father was put on hospice

I am the oldest in my family of 3. I found out that my sister said she was the power of sessions to his medical dessions making. She is on phy meds and go to main meds clinic, I fill she should not make a life or death decisions but she can not produce a living Will or a legal documents letter. What is my next step in this matter?

Asked on June 8, 2016 under Estate Planning, Tennessee

Answers:

SJZ, Member, New York Bar / FreeAdvice Contributing Attorney

Answered 4 years ago | Contributor

First, the fact that your father is in a hospice does not automatically mean anyone else has the power to make decisions for him; if he is still mentally competent and can communicate his wishes, he can make his own medical decisions.
If he's not mentally competent, than someone needs to make decisions for him. That can be done by a living will/advance directive/medical POA (it goes by various names), but anyone claiming to have that power must be able to produce it in order to prove they have that power.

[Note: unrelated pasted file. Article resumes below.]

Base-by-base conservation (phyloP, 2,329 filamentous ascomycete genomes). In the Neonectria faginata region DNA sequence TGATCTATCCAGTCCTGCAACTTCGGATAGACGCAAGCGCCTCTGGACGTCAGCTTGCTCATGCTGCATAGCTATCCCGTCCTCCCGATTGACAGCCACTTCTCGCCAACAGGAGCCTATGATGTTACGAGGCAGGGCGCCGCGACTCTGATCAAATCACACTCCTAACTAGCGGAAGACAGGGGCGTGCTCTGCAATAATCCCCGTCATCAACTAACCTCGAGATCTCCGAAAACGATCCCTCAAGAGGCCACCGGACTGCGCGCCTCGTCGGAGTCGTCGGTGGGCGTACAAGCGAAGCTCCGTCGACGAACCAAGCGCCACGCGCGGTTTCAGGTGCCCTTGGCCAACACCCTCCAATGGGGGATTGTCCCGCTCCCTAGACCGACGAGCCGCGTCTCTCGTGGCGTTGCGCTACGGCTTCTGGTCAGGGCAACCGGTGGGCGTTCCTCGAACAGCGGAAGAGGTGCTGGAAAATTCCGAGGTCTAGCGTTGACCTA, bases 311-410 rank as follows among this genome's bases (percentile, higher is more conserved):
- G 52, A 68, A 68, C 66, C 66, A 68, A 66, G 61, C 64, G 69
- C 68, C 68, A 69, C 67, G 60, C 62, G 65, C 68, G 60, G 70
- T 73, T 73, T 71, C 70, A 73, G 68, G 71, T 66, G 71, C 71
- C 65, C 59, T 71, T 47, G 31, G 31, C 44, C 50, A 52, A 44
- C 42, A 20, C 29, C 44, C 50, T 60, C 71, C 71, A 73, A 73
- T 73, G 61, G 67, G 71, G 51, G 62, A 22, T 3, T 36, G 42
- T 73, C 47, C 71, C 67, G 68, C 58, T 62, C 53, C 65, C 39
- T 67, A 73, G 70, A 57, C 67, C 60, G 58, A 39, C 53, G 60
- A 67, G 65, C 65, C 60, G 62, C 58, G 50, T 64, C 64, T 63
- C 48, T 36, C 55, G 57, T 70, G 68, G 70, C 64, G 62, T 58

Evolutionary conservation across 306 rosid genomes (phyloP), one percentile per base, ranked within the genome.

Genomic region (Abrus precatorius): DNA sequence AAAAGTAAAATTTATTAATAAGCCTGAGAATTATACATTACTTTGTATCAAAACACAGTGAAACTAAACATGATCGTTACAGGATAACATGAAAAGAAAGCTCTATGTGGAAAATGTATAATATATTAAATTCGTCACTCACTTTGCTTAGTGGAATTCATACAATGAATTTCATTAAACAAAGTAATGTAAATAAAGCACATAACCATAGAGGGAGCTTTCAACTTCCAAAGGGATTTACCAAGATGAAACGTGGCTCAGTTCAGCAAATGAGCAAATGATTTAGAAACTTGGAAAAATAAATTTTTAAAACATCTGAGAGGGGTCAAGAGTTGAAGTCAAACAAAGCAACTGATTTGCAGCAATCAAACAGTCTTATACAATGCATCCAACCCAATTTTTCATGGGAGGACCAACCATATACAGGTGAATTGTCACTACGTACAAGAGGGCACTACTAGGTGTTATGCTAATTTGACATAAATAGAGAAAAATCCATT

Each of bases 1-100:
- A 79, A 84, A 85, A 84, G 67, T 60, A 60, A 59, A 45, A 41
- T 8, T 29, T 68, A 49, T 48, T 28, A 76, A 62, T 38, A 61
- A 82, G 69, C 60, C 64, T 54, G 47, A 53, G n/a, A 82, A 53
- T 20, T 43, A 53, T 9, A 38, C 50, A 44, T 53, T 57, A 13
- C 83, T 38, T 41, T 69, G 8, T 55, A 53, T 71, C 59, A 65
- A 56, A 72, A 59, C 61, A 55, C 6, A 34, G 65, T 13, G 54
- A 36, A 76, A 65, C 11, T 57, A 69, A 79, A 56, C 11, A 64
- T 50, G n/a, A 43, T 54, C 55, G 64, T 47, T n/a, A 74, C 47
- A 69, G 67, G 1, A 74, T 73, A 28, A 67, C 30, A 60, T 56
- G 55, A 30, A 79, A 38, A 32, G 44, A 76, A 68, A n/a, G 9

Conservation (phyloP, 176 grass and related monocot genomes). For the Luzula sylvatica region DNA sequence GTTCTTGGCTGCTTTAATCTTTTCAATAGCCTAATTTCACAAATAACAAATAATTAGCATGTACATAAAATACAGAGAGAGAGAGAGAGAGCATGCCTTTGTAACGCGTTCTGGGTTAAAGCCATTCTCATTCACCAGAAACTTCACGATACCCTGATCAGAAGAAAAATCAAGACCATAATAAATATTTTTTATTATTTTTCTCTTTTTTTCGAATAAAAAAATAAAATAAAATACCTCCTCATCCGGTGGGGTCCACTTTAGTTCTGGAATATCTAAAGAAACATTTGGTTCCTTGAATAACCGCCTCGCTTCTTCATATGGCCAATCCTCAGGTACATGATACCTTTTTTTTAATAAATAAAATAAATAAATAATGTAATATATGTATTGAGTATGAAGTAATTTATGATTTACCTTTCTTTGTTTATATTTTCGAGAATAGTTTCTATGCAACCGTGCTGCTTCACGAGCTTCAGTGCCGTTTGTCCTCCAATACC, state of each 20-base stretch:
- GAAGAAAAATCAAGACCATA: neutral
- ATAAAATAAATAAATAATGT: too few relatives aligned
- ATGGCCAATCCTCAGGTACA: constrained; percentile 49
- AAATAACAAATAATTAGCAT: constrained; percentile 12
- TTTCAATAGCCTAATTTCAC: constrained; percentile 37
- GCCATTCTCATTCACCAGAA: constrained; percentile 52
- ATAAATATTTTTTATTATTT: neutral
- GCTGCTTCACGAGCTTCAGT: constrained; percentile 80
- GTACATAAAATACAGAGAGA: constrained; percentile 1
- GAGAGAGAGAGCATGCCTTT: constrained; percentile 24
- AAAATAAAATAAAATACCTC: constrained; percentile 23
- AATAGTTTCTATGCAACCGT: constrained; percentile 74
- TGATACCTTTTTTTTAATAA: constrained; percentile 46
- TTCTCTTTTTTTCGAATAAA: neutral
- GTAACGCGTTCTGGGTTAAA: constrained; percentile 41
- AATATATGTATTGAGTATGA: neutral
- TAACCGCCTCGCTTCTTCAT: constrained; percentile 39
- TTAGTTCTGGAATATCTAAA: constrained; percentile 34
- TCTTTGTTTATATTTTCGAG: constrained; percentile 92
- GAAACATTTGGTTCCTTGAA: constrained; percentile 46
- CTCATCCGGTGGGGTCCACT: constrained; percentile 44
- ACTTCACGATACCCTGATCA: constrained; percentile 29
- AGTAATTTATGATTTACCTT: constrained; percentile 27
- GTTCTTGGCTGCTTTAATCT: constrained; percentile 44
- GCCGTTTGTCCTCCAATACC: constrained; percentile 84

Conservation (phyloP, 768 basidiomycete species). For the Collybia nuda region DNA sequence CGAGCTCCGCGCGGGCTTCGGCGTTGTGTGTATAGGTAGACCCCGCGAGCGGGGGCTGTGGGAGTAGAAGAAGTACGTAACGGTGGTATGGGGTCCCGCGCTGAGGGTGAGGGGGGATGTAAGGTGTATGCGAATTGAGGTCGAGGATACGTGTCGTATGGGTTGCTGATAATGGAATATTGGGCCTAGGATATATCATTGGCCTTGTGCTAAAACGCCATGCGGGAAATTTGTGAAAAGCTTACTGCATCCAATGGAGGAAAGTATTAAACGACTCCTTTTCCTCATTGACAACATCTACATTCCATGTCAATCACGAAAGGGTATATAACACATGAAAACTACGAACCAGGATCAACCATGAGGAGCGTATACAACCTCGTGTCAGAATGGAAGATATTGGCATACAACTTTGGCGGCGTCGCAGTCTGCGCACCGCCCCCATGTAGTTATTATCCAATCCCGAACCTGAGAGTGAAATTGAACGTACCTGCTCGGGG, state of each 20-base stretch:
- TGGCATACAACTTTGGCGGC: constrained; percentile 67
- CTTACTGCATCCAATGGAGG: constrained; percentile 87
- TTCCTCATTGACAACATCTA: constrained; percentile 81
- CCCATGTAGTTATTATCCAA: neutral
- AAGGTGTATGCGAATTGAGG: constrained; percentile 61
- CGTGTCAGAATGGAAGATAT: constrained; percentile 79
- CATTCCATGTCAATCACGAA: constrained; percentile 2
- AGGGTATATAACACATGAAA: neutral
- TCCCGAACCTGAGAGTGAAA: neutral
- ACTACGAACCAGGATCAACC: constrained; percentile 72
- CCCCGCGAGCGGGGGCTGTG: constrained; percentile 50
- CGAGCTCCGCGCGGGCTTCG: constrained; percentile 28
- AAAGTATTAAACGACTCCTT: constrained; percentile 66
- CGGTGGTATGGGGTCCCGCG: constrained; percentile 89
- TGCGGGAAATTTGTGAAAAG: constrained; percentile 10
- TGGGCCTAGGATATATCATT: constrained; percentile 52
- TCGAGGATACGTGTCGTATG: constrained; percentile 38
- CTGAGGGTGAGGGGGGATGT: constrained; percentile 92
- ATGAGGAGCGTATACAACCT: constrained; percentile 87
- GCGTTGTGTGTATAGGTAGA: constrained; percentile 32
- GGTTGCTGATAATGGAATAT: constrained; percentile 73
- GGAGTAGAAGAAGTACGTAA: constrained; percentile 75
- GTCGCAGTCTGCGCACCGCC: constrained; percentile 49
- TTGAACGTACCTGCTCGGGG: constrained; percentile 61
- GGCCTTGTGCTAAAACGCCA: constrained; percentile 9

If there is no locatable or provable living will, etc., then someone must be declared his legal guardian (since there are three children, it doesn't automatically devolve to the "next of kin" since you are all equally next of kin; ergo, there must be a determination of who has the power). There are court procedures for this, but they are not simple (i.e. much more complicated than, say, representing yourself in small claims court); you should consult with an elder law attorney about next steps and getting this done, if necessary.


IMPORTANT NOTICE: The Answer(s) provided above are for general information only. The attorney providing the answer was not serving as the attorney for the person submitting the question or in any attorney-client relationship with such person. Laws may vary from state to state, and sometimes change. Tiny variations in the facts, or a fact not set forth in a question, often can change a legal outcome or an attorney's conclusion. Although AttorneyPages.com has verified the attorney was admitted to practice law in at least one jurisdiction, he or she may not be authorized to practice law in the jurisdiction referred to in the question, nor is he or she necessarily experienced in the area of the law involved. Unlike the information in the Answer(s) above, upon which you should NOT rely, for personal advice you can rely upon we suggest you retain an attorney to represent you.